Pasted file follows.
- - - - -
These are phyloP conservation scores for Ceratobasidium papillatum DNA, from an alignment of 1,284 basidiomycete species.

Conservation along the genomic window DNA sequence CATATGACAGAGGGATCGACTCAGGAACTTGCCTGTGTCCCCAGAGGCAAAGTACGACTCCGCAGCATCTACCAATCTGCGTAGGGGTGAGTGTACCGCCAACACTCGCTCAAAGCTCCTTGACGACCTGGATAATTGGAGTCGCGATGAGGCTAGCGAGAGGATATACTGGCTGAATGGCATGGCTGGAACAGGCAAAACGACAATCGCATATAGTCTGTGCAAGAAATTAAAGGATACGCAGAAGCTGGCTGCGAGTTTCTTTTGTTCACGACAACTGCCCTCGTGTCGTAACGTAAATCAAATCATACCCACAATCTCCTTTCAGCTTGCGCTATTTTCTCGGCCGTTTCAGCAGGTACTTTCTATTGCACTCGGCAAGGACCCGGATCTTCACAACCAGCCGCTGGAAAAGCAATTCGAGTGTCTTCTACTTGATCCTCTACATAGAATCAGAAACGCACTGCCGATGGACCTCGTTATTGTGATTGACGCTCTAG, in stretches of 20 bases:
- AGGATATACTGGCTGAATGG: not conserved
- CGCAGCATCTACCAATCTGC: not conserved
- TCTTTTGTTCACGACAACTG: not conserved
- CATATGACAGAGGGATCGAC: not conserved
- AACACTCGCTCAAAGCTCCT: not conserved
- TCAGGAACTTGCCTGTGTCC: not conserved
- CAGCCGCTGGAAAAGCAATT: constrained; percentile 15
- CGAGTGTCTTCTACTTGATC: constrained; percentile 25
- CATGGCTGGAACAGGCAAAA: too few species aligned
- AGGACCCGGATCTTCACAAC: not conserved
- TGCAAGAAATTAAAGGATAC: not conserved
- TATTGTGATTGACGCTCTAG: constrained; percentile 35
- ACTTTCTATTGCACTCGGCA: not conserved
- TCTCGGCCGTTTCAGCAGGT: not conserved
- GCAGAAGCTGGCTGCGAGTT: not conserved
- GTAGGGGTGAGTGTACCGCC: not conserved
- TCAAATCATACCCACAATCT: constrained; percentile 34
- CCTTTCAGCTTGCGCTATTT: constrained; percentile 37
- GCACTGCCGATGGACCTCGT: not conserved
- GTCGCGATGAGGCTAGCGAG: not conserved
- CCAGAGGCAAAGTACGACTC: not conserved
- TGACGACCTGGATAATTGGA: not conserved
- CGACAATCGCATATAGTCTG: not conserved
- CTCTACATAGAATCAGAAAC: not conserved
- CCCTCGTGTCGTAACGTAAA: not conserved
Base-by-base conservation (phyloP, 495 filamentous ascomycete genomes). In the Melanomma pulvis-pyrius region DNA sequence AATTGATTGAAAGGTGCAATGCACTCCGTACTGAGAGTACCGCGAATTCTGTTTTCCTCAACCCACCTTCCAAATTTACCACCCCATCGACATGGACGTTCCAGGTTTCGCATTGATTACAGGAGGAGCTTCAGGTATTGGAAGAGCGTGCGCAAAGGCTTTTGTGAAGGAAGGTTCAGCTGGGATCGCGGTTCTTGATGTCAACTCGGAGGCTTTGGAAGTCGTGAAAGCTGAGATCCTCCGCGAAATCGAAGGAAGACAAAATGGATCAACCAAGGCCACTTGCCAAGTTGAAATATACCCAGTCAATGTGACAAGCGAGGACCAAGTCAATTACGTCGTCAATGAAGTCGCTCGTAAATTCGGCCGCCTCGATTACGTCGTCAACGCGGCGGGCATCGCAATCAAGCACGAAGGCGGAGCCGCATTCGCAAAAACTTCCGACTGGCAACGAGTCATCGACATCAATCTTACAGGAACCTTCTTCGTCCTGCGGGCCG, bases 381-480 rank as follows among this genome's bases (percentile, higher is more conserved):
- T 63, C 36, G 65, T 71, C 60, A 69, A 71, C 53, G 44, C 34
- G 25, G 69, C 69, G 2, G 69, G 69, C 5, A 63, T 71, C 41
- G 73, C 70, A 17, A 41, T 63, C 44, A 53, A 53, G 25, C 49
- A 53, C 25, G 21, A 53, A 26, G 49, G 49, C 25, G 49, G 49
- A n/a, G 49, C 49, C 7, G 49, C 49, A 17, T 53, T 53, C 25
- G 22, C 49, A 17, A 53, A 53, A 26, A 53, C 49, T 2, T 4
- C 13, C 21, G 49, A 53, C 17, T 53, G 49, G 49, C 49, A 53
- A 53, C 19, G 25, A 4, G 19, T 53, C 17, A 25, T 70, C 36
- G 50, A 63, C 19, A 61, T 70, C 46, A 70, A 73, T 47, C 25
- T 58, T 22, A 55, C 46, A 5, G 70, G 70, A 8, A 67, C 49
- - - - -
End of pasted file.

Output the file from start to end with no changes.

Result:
These are phyloP conservation scores for Ceratobasidium papillatum DNA, from an alignment of 1,284 basidiomycete species.

Conservation along the genomic window DNA sequence CATATGACAGAGGGATCGACTCAGGAACTTGCCTGTGTCCCCAGAGGCAAAGTACGACTCCGCAGCATCTACCAATCTGCGTAGGGGTGAGTGTACCGCCAACACTCGCTCAAAGCTCCTTGACGACCTGGATAATTGGAGTCGCGATGAGGCTAGCGAGAGGATATACTGGCTGAATGGCATGGCTGGAACAGGCAAAACGACAATCGCATATAGTCTGTGCAAGAAATTAAAGGATACGCAGAAGCTGGCTGCGAGTTTCTTTTGTTCACGACAACTGCCCTCGTGTCGTAACGTAAATCAAATCATACCCACAATCTCCTTTCAGCTTGCGCTATTTTCTCGGCCGTTTCAGCAGGTACTTTCTATTGCACTCGGCAAGGACCCGGATCTTCACAACCAGCCGCTGGAAAAGCAATTCGAGTGTCTTCTACTTGATCCTCTACATAGAATCAGAAACGCACTGCCGATGGACCTCGTTATTGTGATTGACGCTCTAG, in stretches of 20 bases:
- AGGATATACTGGCTGAATGG: not conserved
- CGCAGCATCTACCAATCTGC: not conserved
- TCTTTTGTTCACGACAACTG: not conserved
- CATATGACAGAGGGATCGAC: not conserved
- AACACTCGCTCAAAGCTCCT: not conserved
- TCAGGAACTTGCCTGTGTCC: not conserved
- CAGCCGCTGGAAAAGCAATT: constrained; percentile 15
- CGAGTGTCTTCTACTTGATC: constrained; percentile 25
- CATGGCTGGAACAGGCAAAA: too few species aligned
- AGGACCCGGATCTTCACAAC: not conserved
- TGCAAGAAATTAAAGGATAC: not conserved
- TATTGTGATTGACGCTCTAG: constrained; percentile 35
- ACTTTCTATTGCACTCGGCA: not conserved
- TCTCGGCCGTTTCAGCAGGT: not conserved
- GCAGAAGCTGGCTGCGAGTT: not conserved
- GTAGGGGTGAGTGTACCGCC: not conserved
- TCAAATCATACCCACAATCT: constrained; percentile 34
- CCTTTCAGCTTGCGCTATTT: constrained; percentile 37
- GCACTGCCGATGGACCTCGT: not conserved
- GTCGCGATGAGGCTAGCGAG: not conserved
- CCAGAGGCAAAGTACGACTC: not conserved
- TGACGACCTGGATAATTGGA: not conserved
- CGACAATCGCATATAGTCTG: not conserved
- CTCTACATAGAATCAGAAAC: not conserved
- CCCTCGTGTCGTAACGTAAA: not conserved
Base-by-base conservation (phyloP, 495 filamentous ascomycete genomes). In the Melanomma pulvis-pyrius region DNA sequence AATTGATTGAAAGGTGCAATGCACTCCGTACTGAGAGTACCGCGAATTCTGTTTTCCTCAACCCACCTTCCAAATTTACCACCCCATCGACATGGACGTTCCAGGTTTCGCATTGATTACAGGAGGAGCTTCAGGTATTGGAAGAGCGTGCGCAAAGGCTTTTGTGAAGGAAGGTTCAGCTGGGATCGCGGTTCTTGATGTCAACTCGGAGGCTTTGGAAGTCGTGAAAGCTGAGATCCTCCGCGAAATCGAAGGAAGACAAAATGGATCAACCAAGGCCACTTGCCAAGTTGAAATATACCCAGTCAATGTGACAAGCGAGGACCAAGTCAATTACGTCGTCAATGAAGTCGCTCGTAAATTCGGCCGCCTCGATTACGTCGTCAACGCGGCGGGCATCGCAATCAAGCACGAAGGCGGAGCCGCATTCGCAAAAACTTCCGACTGGCAACGAGTCATCGACATCAATCTTACAGGAACCTTCTTCGTCCTGCGGGCCG, bases 381-480 rank as follows among this genome's bases (percentile, higher is more conserved):
- T 63, C 36, G 65, T 71, C 60, A 69, A 71, C 53, G 44, C 34
- G 25, G 69, C 69, G 2, G 69, G 69, C 5, A 63, T 71, C 41
- G 73, C 70, A 17, A 41, T 63, C 44, A 53, A 53, G 25, C 49
- A 53, C 25, G 21, A 53, A 26, G 49, G 49, C 25, G 49, G 49
- A n/a, G 49, C 49, C 7, G 49, C 49, A 17, T 53, T 53, C 25
- G 22, C 49, A 17, A 53, A 53, A 26, A 53, C 49, T 2, T 4
- C 13, C 21, G 49, A 53, C 17, T 53, G 49, G 49, C 49, A 53
- A 53, C 19, G 25, A 4, G 19, T 53, C 17, A 25, T 70, C 36
- G 50, A 63, C 19, A 61, T 70, C 46, A 70, A 73, T 47, C 25
- T 58, T 22, A 55, C 46, A 5, G 70, G 70, A 8, A 67, C 49